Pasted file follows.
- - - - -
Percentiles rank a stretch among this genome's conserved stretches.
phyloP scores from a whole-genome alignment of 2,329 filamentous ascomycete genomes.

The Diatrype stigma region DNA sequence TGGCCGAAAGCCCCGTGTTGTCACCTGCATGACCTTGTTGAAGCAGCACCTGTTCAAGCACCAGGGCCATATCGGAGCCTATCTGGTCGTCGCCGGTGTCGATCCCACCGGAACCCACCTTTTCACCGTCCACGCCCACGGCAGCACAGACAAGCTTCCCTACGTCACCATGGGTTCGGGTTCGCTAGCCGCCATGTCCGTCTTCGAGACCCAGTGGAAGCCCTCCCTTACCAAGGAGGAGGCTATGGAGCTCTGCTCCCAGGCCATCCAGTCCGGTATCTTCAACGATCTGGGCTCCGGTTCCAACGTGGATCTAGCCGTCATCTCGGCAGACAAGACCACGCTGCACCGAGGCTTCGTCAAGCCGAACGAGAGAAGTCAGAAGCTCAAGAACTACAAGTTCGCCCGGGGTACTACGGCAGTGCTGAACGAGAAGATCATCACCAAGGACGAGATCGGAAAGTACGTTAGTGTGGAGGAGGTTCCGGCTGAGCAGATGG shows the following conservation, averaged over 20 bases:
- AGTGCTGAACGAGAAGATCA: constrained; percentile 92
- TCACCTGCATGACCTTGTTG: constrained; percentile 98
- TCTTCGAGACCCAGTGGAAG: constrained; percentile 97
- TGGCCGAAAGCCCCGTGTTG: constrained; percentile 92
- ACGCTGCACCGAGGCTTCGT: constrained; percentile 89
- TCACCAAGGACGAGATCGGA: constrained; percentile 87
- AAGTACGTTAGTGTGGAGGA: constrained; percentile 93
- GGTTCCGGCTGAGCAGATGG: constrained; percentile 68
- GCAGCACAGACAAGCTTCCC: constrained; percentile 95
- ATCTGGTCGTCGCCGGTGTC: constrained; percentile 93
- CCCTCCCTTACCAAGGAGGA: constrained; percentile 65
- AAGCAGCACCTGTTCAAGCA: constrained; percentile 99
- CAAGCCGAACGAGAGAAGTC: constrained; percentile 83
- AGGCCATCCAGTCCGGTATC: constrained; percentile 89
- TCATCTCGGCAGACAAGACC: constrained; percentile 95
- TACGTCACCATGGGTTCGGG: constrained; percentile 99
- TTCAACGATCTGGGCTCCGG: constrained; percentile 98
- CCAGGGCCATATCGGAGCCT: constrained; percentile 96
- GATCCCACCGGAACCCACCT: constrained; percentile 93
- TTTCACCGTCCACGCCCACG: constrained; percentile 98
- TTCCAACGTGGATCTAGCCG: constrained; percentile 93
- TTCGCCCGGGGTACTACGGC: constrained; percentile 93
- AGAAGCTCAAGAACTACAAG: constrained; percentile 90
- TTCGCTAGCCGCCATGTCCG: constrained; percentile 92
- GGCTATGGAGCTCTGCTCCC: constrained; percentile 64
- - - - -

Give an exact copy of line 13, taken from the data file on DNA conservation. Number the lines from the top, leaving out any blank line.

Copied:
- ATCTGGTCGTCGCCGGTGTC: constrained; percentile 93